Manual talk:$wgSecretKey

Jump to navigation Jump to search

Replaces $wgProxyKey[edit]

Since this replaces $wgProxyKey, should there be any concern that there is no value specified in the auto-generated LocalSettings.php in 1.9.3? --Gadlen 16:14, 15 March 2007 (UTC)

An explanation. Please check this, and stick on the page:[edit]

Well looking at the code, if my understanding is correct...

This is what it does in user.php:

$this->mToken = md5( $wgSecretKey . mt_rand( 0, 0x7fffffff ) . $wgDBname . $this->mId );

This is to generate a token to go in the cookie, to identify the user's session. The token can be anything, but it should be a very long scrambled sequence of characters, because it should be unique to this user visit and it should be difficult for an attacker to guess, or hit upon in a brute force (try lots of different numbers) attack. It should also be difficult to derive in some clever way.

Now the above code will quite happily generate suitable big sequences of characters. They are so big that brute force attack would never work (It would take prohibitively long time since there are too many permutations). Is there a way for an attacker to derive another user's token? Well the function is randomised (the mt_rand function call), so that's going to be very difficult. Theoretically it is possible, but only by predicting the numbers to come out of the random number generator mt_rand function. Not an easy thing to do at all, but theoretically possible.

So the last line of defence is to slap in another random bit of data, the $wgSecretKey, into the function. This is a secret string of characters e.g. A string of 10 characters which only you (the wiki server administrator) know. It could be any characters. You don't need to remember it or anything. You just have to keep it secret. It just sits there in LocalSettings.php, adding extra security.

Worst case scenario is: Someone who is capable of figuring out a spoofing attack involving reverse extrapolating generated random numbers, discovers your $wgSecretKey setting (or discovers you didn't set one) and comes along and spends the necessary effort attacking your wiki installation. After all that, they can 'become' other users who are logged in at the time. If they're really lucky they might manage to become a power user with permissions to do some damage.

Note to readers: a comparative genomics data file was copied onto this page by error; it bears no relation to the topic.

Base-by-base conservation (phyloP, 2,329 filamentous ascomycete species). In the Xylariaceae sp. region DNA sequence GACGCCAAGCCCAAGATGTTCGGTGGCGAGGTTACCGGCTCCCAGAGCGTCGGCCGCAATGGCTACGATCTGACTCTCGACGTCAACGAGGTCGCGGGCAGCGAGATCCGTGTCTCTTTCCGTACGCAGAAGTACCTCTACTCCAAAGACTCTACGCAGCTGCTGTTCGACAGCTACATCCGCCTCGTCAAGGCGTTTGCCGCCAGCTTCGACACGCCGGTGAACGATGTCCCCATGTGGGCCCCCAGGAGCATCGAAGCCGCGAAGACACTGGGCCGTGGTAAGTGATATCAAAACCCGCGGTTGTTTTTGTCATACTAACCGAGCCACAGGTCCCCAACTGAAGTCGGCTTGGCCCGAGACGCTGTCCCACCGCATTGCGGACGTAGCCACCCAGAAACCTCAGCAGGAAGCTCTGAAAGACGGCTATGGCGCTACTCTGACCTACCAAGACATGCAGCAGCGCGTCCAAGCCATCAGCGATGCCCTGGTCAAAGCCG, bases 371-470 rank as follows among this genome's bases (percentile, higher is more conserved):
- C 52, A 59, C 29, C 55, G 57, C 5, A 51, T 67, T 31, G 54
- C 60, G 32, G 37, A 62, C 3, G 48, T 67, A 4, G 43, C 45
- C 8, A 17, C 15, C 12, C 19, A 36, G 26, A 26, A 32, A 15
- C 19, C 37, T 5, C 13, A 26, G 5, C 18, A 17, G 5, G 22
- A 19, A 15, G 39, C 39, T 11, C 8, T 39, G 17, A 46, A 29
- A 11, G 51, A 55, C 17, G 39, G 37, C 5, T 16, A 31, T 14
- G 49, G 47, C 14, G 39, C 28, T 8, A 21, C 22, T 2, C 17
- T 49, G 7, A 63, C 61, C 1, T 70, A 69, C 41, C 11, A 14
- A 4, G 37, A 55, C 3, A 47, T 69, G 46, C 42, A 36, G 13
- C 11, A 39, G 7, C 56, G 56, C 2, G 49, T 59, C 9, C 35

All said and done. It's a bit paranoid to worry about it. Hence the installation message is only a warning:

"Warning: $wgSecretKey key is insecure, generated with mt_rand(). Consider changing it manually."

...that's If I'm understanding this correctly. Can someone confirm or deny the above, and we can put the explanation on the manual page there.

-- Harry Wood 13:11, 19 June 2007 (UTC)

Suggestion for improved security[edit]

Check if the PHP function openssl_random_pseudo_bytes or the file /dev/random is available and use that by default, only showing the warning if both aren't available. -- Jan Schejbal, too lazy to log in.

Version number[edit]

Is it possible to create a TLDR explanation that says, e.g., "If your wiki was originally created with MediaWiki v1.xx.x or later, then you should have little to worry about if $wgSecretKey leaks"? What version would that be? Leucosticte (talk) 02:33, 15 October 2012 (UTC)

Not exactly, MWCryptRand was introduced simultaneously in 1.17.3-4, 1.18.2-3, and 1.19beta2. Daniel Friesen (Dantman) (talk) 02:54, 15 October 2012 (UTC)
Added that to the article. -- 01:05, 17 March 2014 (UTC)

Accidental deletion of $wgSecretKey from LocalSettings.php[edit]

What should one do in the event of an accidental deletion of $wgSecretKey from LocalSettings.php? Is there a way to regenerate it? Thanks. Leucosticte (talk) 09:22, 1 May 2014 (UTC)